Scorpion Bombs, Infectious Donkeys, And Pigs Vs Elephants: 5 Ways Ancient Warfare Got Weird

It's all fair in love and war until somebody starts flinging infectious feces.


Rachael Funnell


Rachael Funnell

Digital Content Producer

Rachael is a writer and digital content producer at IFLScience with a Zoology degree from the University of Southampton, UK, and a nose for novelty animal stories.

Digital Content Producer

a replica scorpion bomb showing a pot filled with scorpions

Okay, you think about the Roman empire, but could you endure 20 days of scorpions to the face in its honor?

Image credit: Eden, Janine and Jim via flickr, CC BY 2.0

They say all’s fair in love and war, but when it comes to Black Death Bombs and sending donkeys infected with deadly pathogens hurtling into the enemy, we’re not sure we agree. Long before Oppenheimer became Death, destroyer of worlds, with the atomic bomb, humans were coming up with creative ways to maim and kill one another, and many leaned on the devastating power of the natural world.

Admittedly not everything they came up with was particularly sophisticated – we’re looking at you, poo bombers of the Middle Ages – but others came up with catastrophic chemical concoctions that remain a mystery to science today. Let’s take a look at five of the worst – or best, depending on your outlook – weapons born from ancient warfare.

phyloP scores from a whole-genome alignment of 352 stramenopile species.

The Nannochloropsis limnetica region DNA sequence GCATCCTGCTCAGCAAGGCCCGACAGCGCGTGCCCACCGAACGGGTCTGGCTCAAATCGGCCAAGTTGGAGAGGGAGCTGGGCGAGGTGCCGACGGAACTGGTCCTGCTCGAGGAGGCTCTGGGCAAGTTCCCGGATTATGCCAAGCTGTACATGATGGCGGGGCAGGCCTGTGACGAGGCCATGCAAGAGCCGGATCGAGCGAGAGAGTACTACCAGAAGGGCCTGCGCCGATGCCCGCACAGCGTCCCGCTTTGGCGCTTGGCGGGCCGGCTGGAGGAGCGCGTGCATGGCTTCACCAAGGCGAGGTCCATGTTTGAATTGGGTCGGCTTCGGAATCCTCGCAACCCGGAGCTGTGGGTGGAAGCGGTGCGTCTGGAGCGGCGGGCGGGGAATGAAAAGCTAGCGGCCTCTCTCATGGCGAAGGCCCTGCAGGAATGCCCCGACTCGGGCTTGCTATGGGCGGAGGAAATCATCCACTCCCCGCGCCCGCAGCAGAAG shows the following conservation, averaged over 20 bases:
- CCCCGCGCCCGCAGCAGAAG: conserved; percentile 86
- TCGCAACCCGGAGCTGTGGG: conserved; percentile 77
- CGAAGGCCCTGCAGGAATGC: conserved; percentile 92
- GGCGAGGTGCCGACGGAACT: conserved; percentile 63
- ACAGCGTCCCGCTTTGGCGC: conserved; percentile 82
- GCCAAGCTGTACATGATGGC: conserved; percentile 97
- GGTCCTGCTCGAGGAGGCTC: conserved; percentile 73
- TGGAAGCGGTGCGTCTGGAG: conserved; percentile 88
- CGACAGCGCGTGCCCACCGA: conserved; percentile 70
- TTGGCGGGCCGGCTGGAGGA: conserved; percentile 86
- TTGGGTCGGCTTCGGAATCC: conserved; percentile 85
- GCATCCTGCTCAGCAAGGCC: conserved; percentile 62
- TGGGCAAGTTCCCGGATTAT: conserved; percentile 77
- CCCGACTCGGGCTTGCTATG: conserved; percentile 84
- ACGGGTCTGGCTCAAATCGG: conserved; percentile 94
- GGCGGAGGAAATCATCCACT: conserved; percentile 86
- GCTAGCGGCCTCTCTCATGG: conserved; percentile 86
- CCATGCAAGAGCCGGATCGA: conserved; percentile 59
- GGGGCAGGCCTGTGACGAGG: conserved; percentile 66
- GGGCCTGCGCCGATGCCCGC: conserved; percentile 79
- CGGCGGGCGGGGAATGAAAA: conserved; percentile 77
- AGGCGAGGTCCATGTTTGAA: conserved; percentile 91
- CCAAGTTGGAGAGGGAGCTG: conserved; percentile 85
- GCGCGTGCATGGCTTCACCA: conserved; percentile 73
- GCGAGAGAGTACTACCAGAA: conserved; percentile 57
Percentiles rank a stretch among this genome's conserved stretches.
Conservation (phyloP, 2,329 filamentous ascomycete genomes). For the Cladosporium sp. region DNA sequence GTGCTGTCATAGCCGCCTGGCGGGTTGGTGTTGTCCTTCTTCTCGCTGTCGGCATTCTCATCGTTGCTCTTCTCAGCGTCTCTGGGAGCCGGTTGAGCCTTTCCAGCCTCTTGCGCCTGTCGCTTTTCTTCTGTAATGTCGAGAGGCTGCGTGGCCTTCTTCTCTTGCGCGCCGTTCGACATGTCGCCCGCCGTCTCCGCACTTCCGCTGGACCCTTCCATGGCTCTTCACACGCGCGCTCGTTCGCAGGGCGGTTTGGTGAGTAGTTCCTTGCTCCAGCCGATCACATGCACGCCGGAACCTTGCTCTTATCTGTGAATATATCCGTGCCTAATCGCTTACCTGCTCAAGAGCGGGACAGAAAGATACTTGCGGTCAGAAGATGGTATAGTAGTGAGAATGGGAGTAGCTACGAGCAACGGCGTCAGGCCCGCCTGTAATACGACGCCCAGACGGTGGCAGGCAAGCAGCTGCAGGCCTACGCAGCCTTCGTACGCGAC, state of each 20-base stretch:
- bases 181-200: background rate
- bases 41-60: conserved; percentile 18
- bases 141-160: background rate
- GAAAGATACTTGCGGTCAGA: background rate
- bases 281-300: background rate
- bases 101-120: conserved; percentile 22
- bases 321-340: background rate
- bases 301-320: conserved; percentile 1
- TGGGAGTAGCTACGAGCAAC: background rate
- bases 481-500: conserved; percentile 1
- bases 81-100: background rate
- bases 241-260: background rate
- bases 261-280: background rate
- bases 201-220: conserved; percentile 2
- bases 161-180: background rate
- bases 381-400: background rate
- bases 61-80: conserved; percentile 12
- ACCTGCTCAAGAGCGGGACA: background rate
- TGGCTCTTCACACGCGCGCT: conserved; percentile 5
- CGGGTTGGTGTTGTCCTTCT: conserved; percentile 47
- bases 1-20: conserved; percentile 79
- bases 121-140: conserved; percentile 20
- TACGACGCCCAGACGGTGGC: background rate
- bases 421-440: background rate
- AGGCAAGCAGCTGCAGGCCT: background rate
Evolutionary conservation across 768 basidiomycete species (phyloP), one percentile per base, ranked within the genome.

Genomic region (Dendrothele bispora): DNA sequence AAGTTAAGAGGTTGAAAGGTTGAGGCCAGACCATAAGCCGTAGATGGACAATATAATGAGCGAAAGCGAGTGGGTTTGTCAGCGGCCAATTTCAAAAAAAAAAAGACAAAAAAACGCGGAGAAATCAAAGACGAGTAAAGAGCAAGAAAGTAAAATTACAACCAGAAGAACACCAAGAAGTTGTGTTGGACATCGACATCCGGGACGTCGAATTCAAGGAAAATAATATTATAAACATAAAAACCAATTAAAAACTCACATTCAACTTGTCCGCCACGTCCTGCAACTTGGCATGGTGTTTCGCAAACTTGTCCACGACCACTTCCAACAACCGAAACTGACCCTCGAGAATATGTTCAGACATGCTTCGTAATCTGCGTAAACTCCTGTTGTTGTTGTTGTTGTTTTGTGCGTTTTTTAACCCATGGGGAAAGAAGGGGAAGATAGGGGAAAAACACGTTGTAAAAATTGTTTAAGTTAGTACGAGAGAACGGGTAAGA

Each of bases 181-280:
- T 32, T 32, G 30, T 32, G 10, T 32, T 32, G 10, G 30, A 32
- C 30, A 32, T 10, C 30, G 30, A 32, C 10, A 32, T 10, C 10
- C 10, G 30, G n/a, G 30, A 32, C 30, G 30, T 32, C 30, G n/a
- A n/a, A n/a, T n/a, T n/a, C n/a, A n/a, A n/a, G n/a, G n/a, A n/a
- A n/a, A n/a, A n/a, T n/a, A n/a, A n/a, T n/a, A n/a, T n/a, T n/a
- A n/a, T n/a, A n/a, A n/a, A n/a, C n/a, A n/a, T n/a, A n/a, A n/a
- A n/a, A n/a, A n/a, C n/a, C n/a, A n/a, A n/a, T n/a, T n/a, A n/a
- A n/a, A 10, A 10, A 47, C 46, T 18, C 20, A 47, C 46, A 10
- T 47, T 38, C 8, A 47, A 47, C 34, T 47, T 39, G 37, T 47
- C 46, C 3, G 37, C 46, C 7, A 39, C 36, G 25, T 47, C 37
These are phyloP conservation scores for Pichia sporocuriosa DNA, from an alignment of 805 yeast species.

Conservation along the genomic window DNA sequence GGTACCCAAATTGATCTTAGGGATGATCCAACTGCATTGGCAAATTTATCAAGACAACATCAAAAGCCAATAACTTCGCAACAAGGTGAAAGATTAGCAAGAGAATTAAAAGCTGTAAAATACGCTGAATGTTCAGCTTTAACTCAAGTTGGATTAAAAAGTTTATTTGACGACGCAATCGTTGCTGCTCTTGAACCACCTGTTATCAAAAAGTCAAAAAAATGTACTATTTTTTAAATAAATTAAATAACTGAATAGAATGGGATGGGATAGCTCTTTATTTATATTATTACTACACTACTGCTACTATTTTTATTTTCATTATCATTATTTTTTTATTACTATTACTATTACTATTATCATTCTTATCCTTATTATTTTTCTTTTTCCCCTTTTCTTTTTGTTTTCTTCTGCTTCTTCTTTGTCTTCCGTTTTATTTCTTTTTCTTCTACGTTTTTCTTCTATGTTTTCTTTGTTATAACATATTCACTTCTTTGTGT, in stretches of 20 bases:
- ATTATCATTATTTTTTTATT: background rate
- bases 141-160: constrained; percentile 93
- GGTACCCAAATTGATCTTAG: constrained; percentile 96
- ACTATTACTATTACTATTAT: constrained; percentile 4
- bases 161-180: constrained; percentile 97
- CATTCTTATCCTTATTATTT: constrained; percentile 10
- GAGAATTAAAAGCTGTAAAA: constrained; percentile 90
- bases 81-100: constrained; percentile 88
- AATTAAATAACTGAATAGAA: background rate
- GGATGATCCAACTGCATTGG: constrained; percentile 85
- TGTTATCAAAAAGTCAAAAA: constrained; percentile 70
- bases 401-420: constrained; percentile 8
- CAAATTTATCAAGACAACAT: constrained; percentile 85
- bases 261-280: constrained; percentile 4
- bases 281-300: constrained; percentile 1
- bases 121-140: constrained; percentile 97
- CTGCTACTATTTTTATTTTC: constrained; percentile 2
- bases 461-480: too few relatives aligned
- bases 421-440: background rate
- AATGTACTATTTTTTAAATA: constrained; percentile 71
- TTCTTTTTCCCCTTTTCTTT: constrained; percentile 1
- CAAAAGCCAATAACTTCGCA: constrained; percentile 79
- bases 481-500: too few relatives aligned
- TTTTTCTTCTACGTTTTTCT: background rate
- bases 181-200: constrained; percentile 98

Scorpion bombs

Almost 2,000 years ago, humans found a way to weaponize scorpions by creating earthenware bombs packed full of venomous arachnids. As author of Greek Fire, Poison Arrows, And Scorpion Bombs Adrienne Mayor explains, they were hurled at Roman soldiers marching under the rule of Emperor Septimius Severus in 198-99 CE as they tried to siege the ancient desert city of Hatra.